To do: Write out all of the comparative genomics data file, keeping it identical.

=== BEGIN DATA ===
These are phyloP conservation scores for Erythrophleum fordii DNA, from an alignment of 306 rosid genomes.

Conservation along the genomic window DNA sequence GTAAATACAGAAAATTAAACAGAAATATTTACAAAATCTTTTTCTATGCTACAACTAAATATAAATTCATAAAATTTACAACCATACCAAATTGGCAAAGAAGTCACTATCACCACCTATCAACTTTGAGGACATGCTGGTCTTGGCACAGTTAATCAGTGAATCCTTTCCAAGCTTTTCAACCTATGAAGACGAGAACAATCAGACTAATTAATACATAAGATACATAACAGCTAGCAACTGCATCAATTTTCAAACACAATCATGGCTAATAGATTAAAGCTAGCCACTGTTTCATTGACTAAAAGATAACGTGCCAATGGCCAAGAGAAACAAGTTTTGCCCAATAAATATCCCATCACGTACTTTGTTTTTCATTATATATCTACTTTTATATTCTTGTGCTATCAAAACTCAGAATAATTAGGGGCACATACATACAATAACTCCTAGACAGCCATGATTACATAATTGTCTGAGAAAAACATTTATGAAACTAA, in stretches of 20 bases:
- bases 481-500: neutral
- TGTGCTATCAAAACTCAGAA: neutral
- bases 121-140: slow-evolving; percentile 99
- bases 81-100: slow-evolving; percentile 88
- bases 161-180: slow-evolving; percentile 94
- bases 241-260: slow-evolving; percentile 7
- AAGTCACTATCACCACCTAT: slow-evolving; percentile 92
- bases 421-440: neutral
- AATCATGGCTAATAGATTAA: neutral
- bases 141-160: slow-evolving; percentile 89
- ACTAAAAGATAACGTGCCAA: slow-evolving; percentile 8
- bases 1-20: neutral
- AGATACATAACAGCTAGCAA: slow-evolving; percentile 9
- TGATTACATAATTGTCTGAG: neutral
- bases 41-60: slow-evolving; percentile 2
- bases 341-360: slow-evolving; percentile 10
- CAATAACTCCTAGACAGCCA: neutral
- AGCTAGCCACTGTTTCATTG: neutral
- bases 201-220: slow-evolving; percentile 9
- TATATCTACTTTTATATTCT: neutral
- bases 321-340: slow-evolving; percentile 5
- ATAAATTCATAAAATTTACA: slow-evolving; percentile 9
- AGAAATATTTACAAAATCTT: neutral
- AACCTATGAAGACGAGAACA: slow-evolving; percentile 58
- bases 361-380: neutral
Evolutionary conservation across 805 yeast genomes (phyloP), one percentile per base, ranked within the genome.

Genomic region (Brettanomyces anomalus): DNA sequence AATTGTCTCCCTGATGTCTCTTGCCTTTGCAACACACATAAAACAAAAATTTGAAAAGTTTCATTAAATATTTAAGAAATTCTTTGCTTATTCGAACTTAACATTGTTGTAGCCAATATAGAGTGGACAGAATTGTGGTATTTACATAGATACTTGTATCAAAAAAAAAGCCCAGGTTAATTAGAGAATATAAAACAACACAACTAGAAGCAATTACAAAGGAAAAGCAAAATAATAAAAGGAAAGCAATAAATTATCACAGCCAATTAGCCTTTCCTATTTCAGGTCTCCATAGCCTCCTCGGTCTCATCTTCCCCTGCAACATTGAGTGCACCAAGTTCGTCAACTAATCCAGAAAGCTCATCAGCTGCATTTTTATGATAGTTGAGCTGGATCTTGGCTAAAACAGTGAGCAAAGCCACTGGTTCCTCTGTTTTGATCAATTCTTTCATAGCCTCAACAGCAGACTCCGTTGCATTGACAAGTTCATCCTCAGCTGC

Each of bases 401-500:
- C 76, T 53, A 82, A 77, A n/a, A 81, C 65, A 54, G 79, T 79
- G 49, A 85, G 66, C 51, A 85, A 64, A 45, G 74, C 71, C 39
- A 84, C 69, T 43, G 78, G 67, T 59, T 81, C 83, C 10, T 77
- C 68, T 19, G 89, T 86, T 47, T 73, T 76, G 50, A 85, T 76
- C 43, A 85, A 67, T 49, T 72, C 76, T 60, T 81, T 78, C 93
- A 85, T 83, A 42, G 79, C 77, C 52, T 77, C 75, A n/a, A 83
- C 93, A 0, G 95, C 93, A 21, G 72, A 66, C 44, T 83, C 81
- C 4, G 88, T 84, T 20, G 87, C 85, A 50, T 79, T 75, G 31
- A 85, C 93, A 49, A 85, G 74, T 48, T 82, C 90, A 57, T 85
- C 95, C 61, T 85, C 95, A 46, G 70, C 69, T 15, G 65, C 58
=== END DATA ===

These are phyloP conservation scores for Erythrophleum fordii DNA, from an alignment of 306 rosid genomes.

Conservation along the genomic window DNA sequence GTAAATACAGAAAATTAAACAGAAATATTTACAAAATCTTTTTCTATGCTACAACTAAATATAAATTCATAAAATTTACAACCATACCAAATTGGCAAAGAAGTCACTATCACCACCTATCAACTTTGAGGACATGCTGGTCTTGGCACAGTTAATCAGTGAATCCTTTCCAAGCTTTTCAACCTATGAAGACGAGAACAATCAGACTAATTAATACATAAGATACATAACAGCTAGCAACTGCATCAATTTTCAAACACAATCATGGCTAATAGATTAAAGCTAGCCACTGTTTCATTGACTAAAAGATAACGTGCCAATGGCCAAGAGAAACAAGTTTTGCCCAATAAATATCCCATCACGTACTTTGTTTTTCATTATATATCTACTTTTATATTCTTGTGCTATCAAAACTCAGAATAATTAGGGGCACATACATACAATAACTCCTAGACAGCCATGATTACATAATTGTCTGAGAAAAACATTTATGAAACTAA, in stretches of 20 bases:
- bases 481-500: neutral
- TGTGCTATCAAAACTCAGAA: neutral
- bases 121-140: slow-evolving; percentile 99
- bases 81-100: slow-evolving; percentile 88
- bases 161-180: slow-evolving; percentile 94
- bases 241-260: slow-evolving; percentile 7
- AAGTCACTATCACCACCTAT: slow-evolving; percentile 92
- bases 421-440: neutral
- AATCATGGCTAATAGATTAA: neutral
- bases 141-160: slow-evolving; percentile 89
- ACTAAAAGATAACGTGCCAA: slow-evolving; percentile 8
- bases 1-20: neutral
- AGATACATAACAGCTAGCAA: slow-evolving; percentile 9
- TGATTACATAATTGTCTGAG: neutral
- bases 41-60: slow-evolving; percentile 2
- bases 341-360: slow-evolving; percentile 10
- CAATAACTCCTAGACAGCCA: neutral
- AGCTAGCCACTGTTTCATTG: neutral
- bases 201-220: slow-evolving; percentile 9
- TATATCTACTTTTATATTCT: neutral
- bases 321-340: slow-evolving; percentile 5
- ATAAATTCATAAAATTTACA: slow-evolving; percentile 9
- AGAAATATTTACAAAATCTT: neutral
- AACCTATGAAGACGAGAACA: slow-evolving; percentile 58
- bases 361-380: neutral
Evolutionary conservation across 805 yeast genomes (phyloP), one percentile per base, ranked within the genome.

Genomic region (Brettanomyces anomalus): DNA sequence AATTGTCTCCCTGATGTCTCTTGCCTTTGCAACACACATAAAACAAAAATTTGAAAAGTTTCATTAAATATTTAAGAAATTCTTTGCTTATTCGAACTTAACATTGTTGTAGCCAATATAGAGTGGACAGAATTGTGGTATTTACATAGATACTTGTATCAAAAAAAAAGCCCAGGTTAATTAGAGAATATAAAACAACACAACTAGAAGCAATTACAAAGGAAAAGCAAAATAATAAAAGGAAAGCAATAAATTATCACAGCCAATTAGCCTTTCCTATTTCAGGTCTCCATAGCCTCCTCGGTCTCATCTTCCCCTGCAACATTGAGTGCACCAAGTTCGTCAACTAATCCAGAAAGCTCATCAGCTGCATTTTTATGATAGTTGAGCTGGATCTTGGCTAAAACAGTGAGCAAAGCCACTGGTTCCTCTGTTTTGATCAATTCTTTCATAGCCTCAACAGCAGACTCCGTTGCATTGACAAGTTCATCCTCAGCTGC

Each of bases 401-500:
- C 76, T 53, A 82, A 77, A n/a, A 81, C 65, A 54, G 79, T 79
- G 49, A 85, G 66, C 51, A 85, A 64, A 45, G 74, C 71, C 39
- A 84, C 69, T 43, G 78, G 67, T 59, T 81, C 83, C 10, T 77
- C 68, T 19, G 89, T 86, T 47, T 73, T 76, G 50, A 85, T 76
- C 43, A 85, A 67, T 49, T 72, C 76, T 60, T 81, T 78, C 93
- A 85, T 83, A 42, G 79, C 77, C 52, T 77, C 75, A n/a, A 83
- C 93, A 0, G 95, C 93, A 21, G 72, A 66, C 44, T 83, C 81
- C 4, G 88, T 84, T 20, G 87, C 85, A 50, T 79, T 75, G 31
- A 85, C 93, A 49, A 85, G 74, T 48, T 82, C 90, A 57, T 85
- C 95, C 61, T 85, C 95, A 46, G 70, C 69, T 15, G 65, C 58